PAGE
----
I think the Lee method of matching bullet hardness to chamber pressure, often touted on this forum, is conceptually valid even though the calculations for doing the matching are mostly goofy as Dan Lynch demonstrated in TFS # 142 which I suggest all of us should read again.

John

 

 

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Ross Smith posted this 3 weeks ago

I quit using my rcbs lube sizer because it was deforming the nose of WW bullets. I went to tumble lube and base push thru sizers like Lee and Noe have. U can use softer bullets that way and with trailboss powder you can expect good results. At least I did. Good Luck , Ross

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beltfed posted this 2 weeks ago

I, too, like to use LIno for the CBA Vin Mil matches. So nice to cast with and gives Very good accuracy.

BUT<  A KEY element , especially in harder bullets that do not bump up, is Diameter.  One should have the bullet base/body diameter 0.001-0.002 larger than the groove diameter to the bullets will seal

Better yet in addition to the above caveat,

AND                  Depending ON freebore/throat/leade diameter, closer to that diameter.  

YA GOT to try the diameter fits to find what's best in your rifle.  Chamber casts/land/groove dia determination 

are great to help with all this business of bullet fit for a given rifle.

Of course, somewhat softer than Lino or COWW- seems to be way to go in the Schuetzen crowd

as they need to have the bullet soft enough to breech seat. But, still at least the base band should be that 0.001' or so Larger diameter than the groove dia of the barrel

 

beltfed/arnie

 

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Eutectic posted this 2 weeks ago

Alloy hardness should be matched to the pressure level of the load. This is not an exact relationship and there is quite a bit of latitude where results will be good. The LEE manual will give you a good starting point.

Steve

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MarkinEllensburg posted this 2 weeks ago

Thanks for the replies gentlemen! It seems I need to try harder bullets to see if it helps in my rifle. I'm still of the belief that the shooter is the largest variable and I still have plenty of room to improve there.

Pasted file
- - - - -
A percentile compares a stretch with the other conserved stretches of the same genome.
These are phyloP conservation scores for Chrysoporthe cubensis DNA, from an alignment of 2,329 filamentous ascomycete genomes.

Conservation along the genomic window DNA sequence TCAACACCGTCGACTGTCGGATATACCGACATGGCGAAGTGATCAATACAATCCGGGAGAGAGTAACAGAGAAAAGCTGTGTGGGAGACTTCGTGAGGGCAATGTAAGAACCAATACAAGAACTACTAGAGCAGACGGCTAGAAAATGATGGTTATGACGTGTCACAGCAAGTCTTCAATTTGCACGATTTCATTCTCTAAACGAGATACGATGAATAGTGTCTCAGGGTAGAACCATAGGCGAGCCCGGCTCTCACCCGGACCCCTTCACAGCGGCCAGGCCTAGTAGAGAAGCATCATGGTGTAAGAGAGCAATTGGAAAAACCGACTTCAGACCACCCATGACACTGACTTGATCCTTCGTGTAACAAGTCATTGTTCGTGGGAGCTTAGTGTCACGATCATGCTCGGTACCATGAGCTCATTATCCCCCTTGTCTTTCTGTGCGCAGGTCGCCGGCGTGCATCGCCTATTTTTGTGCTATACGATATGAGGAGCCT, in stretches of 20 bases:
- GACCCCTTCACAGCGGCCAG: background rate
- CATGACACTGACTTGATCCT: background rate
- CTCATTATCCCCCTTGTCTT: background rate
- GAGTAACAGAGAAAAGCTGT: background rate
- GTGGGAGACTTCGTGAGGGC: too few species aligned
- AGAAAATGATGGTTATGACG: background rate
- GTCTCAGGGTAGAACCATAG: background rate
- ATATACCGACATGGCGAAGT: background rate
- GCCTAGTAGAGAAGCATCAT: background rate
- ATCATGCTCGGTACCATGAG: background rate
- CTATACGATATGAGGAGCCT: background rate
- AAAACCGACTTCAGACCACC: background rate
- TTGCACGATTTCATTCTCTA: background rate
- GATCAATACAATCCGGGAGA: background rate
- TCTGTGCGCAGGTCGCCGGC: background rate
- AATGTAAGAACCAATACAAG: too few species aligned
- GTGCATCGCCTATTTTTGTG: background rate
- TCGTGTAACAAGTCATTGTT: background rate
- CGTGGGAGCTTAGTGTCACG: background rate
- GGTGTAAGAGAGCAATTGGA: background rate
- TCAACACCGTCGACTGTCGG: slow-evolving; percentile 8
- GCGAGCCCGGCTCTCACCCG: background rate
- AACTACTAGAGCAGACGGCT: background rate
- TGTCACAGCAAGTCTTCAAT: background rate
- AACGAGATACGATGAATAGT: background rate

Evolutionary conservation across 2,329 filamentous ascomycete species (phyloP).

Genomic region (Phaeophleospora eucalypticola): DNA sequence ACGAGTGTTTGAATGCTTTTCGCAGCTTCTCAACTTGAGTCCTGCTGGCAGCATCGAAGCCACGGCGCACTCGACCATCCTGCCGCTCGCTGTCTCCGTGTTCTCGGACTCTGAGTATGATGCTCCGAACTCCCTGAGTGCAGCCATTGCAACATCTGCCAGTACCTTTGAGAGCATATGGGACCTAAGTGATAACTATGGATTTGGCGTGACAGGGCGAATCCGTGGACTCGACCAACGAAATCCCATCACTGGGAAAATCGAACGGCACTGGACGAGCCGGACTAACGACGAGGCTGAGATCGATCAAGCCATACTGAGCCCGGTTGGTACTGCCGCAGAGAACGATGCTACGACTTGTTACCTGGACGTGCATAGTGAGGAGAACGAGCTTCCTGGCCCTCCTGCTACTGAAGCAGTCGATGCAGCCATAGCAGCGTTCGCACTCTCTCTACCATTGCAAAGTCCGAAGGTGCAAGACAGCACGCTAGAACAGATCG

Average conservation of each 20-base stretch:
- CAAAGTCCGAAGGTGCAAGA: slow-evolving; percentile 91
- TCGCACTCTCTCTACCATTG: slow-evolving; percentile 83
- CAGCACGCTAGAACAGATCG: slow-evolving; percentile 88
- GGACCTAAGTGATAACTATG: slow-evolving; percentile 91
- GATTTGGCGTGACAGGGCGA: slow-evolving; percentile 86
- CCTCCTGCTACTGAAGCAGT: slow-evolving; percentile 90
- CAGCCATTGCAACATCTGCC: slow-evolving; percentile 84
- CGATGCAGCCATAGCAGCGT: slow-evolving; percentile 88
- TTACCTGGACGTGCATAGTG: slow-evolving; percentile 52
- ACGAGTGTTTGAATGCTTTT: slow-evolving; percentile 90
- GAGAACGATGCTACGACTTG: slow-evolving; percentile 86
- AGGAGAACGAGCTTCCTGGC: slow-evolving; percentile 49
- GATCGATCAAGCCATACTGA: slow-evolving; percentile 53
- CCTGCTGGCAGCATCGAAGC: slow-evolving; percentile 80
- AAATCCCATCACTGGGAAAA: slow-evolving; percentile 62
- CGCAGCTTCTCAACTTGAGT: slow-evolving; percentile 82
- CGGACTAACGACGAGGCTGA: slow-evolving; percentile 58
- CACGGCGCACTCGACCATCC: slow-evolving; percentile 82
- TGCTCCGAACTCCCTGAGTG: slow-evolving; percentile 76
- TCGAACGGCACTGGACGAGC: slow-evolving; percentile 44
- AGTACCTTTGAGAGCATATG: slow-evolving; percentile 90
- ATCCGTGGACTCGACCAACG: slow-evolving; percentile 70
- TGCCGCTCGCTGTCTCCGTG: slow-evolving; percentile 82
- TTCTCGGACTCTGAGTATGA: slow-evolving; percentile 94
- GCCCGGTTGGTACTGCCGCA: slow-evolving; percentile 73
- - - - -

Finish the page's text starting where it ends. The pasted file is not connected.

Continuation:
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admiral posted this 2 weeks ago

I quit using my rcbs lube sizer because it was deforming the nose of WW bullets. I went to tumble lube and base push thru sizers like Lee and Noe have. U can use softer bullets that way and with trailboss powder you can expect good results. At least I did. Good Luck , Ross

I use one of my RCBS Lube-a-matic 2's to strictly size nose first. I have never put lube in it. Sizing by pushing on the base of the bullet is the only way to go for me. The bullets self center and never have nose damage.

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Ross Smith posted this 2 weeks ago

Admiral: Amen.

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Ed Harris posted this 6 days ago

Another thing to watch is that the pure lead or dilute alloys will cast smaller.

Regardless of the load, with cast bullets FIT is what matters most. 

While a soft bullet will probably upset to fill the throat upon discharge, and will not lead if its strength and pressure limits are not exceeded, best grouping will be with a cast bullet which fits the throat and origin of rifling in the first place.

I use the Lee or NOE push-through sizers for rifle bullets. 

My RCBS and a Star sizers are used only for .38 and .45 pistol bullets.

 

73 de KE4SKY In Home Mix We Trust From the Home of Ed's Red in "Almost Heaven" West Virginia